Major student loan provider Nelnet left over 2 million customers’ data vulnerable, as a breach this summer exposed personal information such as Social Security numbers to an unknown party for over a month.
On Aug. 26, Edfinancial Services, LLC, sent out a letter to its current and former student loan borrowers to alert them to a “vulnerability” in one of their vendors, Nelnet, LLC, which is used as a third-party student loan servicing system.
Written notices obtained from the Office of the Maine Attorney General included detailed descriptions of the ongoing investigation, as well as copies of the letters sent to affected individuals.
According to these documents, on Jul. 21, Nelnet notified Edfinancial Services that a breach of customer data occurred, including the exposure of names, addresses, email addresses, phone numbers, and Social Security numbers for over 2 million student loan borrowers.
After sounding the alarms, Nelnet launched an official investigation, which included notifying the Department of Education and other law enforcement.
According to the letter, this information became “accessible by an unknown party beginning in June 2022 and ending on July 22, 2022.”
This breach comes in the midst of President Joe Biden’s student loan forgiveness plan that is set to decrease student debt for about 32% of all student loan borrowers.
A couple of days prior to notifying their customers that their private information may have been leaked to an unknown party, Nelnet was in the news when its website crashed immediately following Biden’s debt relief announcement.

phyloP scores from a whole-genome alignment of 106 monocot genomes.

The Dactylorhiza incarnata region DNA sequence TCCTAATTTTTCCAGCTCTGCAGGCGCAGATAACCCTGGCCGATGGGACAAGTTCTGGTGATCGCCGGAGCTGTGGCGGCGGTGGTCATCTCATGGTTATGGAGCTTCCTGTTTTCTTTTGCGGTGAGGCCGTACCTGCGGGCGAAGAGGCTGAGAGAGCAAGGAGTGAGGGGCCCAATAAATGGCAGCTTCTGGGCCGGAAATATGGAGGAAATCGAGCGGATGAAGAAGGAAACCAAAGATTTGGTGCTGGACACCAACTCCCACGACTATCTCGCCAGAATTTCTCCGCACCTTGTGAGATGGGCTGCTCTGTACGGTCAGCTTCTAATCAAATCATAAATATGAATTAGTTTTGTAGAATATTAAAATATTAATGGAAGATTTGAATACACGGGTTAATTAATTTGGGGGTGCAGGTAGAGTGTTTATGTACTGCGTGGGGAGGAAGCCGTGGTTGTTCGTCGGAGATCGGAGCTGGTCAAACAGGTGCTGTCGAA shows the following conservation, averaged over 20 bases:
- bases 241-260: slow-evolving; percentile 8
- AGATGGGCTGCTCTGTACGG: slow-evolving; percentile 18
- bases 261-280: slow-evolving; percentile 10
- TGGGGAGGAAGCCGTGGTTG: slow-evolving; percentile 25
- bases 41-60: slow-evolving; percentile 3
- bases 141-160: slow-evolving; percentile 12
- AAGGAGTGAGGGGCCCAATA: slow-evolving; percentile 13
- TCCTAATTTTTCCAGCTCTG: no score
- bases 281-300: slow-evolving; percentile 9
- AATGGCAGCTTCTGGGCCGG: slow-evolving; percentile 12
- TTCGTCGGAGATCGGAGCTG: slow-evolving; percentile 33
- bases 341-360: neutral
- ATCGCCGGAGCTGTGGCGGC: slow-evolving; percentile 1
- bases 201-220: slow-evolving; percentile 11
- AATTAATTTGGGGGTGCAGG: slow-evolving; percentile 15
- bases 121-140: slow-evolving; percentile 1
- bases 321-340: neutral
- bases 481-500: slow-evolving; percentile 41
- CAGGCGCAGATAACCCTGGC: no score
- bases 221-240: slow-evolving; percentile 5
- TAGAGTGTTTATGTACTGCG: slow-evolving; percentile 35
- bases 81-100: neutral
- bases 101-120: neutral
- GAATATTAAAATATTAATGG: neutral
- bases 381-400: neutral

Student loan borrowers eager to see their new balances visited Nelnet’s site so much that it went down.
Many people tweeted complaints about not being able to access the company’s website to check their accounts.
Blank screens showed that not only were people unable to access their accounts, they were unable to access the website at all.
One Twitter user even made a joke about the 15 -minute rule saying that if Nelnet’s website was down for more than 15 minutes then people were no longer obligated to pay their debt.
According to Nelnet, this data breach did impact any of its customers’ financial or payment information, such as credit card numbers or bank accounts.
Nelnet advised all of its borrowers to “remain vigilant” during the situation, prompting them to routinely monitor their accounts against identity theft and fraud over the next 24 months.
In order to mitigate any potential problems that may arise due to the breach, Nelnet is offering its customers immediate and free access to credit monitoring and theft protection through the credit reporting company Experian.
The Daily Dot has reached out to Nelnet for comment, but has not received a response.